Walter Besant persuaded Du Maurier to join the celebrated Rabelais Club, founded in 1879, which held literary dinners once every two months. Other high-profile members included novelists Henry James, Thomas Hardy, Bret Harte, and Oliver Wendell Holmes, and artists Lawrence Alma Tadema and John Millais. Between 1881 and the club's demise in 1889, three volumes of the club's literary proceedings appeared. Among the members' contributions to Recreations of the Rabelais Club were Du Maurier's "Aux poètes de la France," a poem in French inspired by an argument with Henry James over the relative merits of English and French verse (volume two), and a doggerel poem in English (volume three).
Three illustrations from Hardy's The Hand of Ethelberta
When Du Maurier illustrated Thomas Hardy's serialised The Hand of Ethelberta (plates) for the Cornhill magazine (July, 1875, through May, 1876) he and not the novelist was the more significant figure in the eyes of the reading public, in large measure because of his "English Society at Home" sketches in Punch, to which he had already contributed for fifteen years (ten of those as a staff artist). He was known, too, through his illustrations for W. M. Thackeray's Henry Esmond (1869), Foxe's Book of Martyrs and eight works by Elizabeth Gaskell: Sylvia's Lovers(1863); Cranford (1864); Lizzie Leigh, The Grey Woman, and Cousin Phillis (one volume, 1865); Wives and Daughters (1866); North and South (1867); and A Dark Night's Work(1867). His eleven Ethelberta drawings feature little of Thomas Hardy's Wessex countryside, being largely elegant visions of British high society as seen from the perspective of the servants' hall.
These contain a notable preponderance of female figures, and the heroine herself appears in ten of the eleven full-page illustrations. We see Ethelberta in the drawing-room, in the country, on the seashore, Ethelberta in a carriage, on donkey-back, being kissed -- the variety of situations being accompanied by a diversity of costumes, with an effect not unlike a series of fashion-plates" [p. 462]
So impressed was Thomas Hardy by this pictorial programme of eleven drawings and eleven vignette initials that he specifically requested the publisher to contract Du Maurier to illustrate A Laodicean for Harper's New Monthly Magazine (December 1880-December, 1881; Discussion of plates). The volume of correspondence indicates that there was close collaboration between the pair, and that the artist felt constrained by the novelist's highly detailed instructions regarding a countryside with which Du Maurier was quite unfamiliar. Hardy even sent him two photographs to serve as models for the chief characters, and a photograph of the tumuli that are a peculiarity of the Wessex landscape. Du Maurier was the only artist to illustrate more than one of Hardy's novels; unluckily for Du Maurier, these are two of Hardy's slightest productions.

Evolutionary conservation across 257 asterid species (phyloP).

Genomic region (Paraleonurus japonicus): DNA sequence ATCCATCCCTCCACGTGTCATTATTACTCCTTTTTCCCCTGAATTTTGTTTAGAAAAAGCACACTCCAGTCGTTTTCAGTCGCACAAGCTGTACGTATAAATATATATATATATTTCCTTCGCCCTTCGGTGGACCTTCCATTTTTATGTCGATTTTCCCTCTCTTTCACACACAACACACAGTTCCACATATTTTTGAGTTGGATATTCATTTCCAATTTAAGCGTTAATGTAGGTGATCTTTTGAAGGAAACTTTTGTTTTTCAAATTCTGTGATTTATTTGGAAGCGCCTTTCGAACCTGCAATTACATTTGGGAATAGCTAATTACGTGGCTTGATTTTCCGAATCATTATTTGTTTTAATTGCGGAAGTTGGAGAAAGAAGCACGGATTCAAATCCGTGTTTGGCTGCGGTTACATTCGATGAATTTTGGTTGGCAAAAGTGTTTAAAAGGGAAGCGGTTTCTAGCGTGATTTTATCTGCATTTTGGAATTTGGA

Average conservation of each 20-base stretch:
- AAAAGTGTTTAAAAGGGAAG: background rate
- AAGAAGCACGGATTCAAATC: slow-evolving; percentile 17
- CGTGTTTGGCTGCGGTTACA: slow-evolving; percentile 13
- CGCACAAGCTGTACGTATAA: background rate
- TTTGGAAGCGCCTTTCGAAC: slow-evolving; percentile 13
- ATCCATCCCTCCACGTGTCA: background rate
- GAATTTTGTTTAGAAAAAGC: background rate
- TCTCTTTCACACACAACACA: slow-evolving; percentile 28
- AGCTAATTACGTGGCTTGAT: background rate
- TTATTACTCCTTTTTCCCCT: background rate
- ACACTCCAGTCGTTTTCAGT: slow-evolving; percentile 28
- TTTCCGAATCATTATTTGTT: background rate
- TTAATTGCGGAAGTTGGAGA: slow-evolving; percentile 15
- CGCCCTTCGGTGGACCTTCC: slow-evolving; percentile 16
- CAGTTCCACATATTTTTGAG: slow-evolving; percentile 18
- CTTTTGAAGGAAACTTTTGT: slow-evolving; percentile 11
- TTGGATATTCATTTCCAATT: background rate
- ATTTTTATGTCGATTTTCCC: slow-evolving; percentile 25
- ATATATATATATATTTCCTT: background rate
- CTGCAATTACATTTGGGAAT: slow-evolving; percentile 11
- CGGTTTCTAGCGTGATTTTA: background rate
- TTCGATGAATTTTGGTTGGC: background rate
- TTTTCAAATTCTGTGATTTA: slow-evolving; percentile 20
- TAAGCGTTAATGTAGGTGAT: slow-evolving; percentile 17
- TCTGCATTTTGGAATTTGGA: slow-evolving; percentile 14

Other notable works that Du Maurier illustrated include M. E. Braddon's Lady Audley's Secret (1866: one picture for the "yellow back" edition's cover), Wilkie Collins's Poor Miss Finch, The Moonstone, The New Magdalen, and The Frozen Deep (1875: one plate each), and his own novels Peter Ibbetson (1892: 86 illustrations), Trilby (1894: 120 illustrations; selected plates), and The Martian (1898: 48 illustrations).
"Most of these illustrations are competent and pleasant supplements to the texts but some of them, such as in [Douglas Jerrold's] The Story of a Feather  and [Richard Barham's] The Ingoldsby Legends  are superior works of art in themselves." (Kelly 15)
During the 1880s Du Maurier suffered a series of disappointments, most notably being passed over for the editorial post at Punch when ill-health occasioned Taylor's resignation in 1880. "Henry Harper, who, with Thomas Hardy, went to lunch at New Grove House [Du Maurier's Hampstead residence] on the day of the election, 21 July, to discuss the illustrations of Hardy's A Laodicean in Harper's Monthly Magazine" (Ormond 361) broached the possibility that Frank Burnand would be appointed by the owners. Du Maurier appeared nervous, probably thinking himself in the running and Burnand, a Catholic, out of it since Punch was known to have an anti-Papist bias. However, Burnand was chosen. On December 10, 1880, Harper's London agent, R. R. Bowker, visited New Grove House to discuss the Laodiceanplates, which both he and Hardy were finding disappointing. Du Maurier and Harper's consequently parted company for a time, until Bowker was succeeded by James Ripley Osgood, who persuaded Du Maurier to contribute cartoons in 1886, and eventually the novel Peter Ibbetsonin 1891. When Henry Harper accepted Peter Ibbeston for serialisation in Harper's it seemed logical to him that Du Maurier be commissioned to illustrate his own novel. Even Henry James, a critic generally severe about illustrated fiction, was lavish in his praise of the forty-eight plates in his 1897 review of the book.
Most of Du Maurier's illustrations appeared in the Cornhillfrom 1863 through 1886, including plates for R. E. Francillon's Zelda's Fortune (sample plate), William Black's Three Feathers, and Margaret Oliphant's Carità. He illustrated only two first-rate novels, George Meredith's The Adventures of Harry Richmond, which ran in the Cornhill from September, 1870, though November, 1871, and Henry James's Washington Square(1880). He contributed the frontispiece to the C. S. Reinhart-illustrated volume edition of The New Magdalen by Wilkie Collins, which had run serially in Temple Bar from October 1872, through July 1873. Despite his allegiance to the Cornhill and Punch, his illustrations appeared in a number of other London literary magazines from 1860 until his death: The Illustrated London News in 1860, Once a Week (1860-1867), Good Words (1861 and 1872), the Illustrated Times in 1862, London Society(1862-1868), the Sunday Magazine(1864), The Leisure Hour (1864-1865), Harper's Magazine(1880-1897), and the English Illustrated Magazine (1884 and 1887).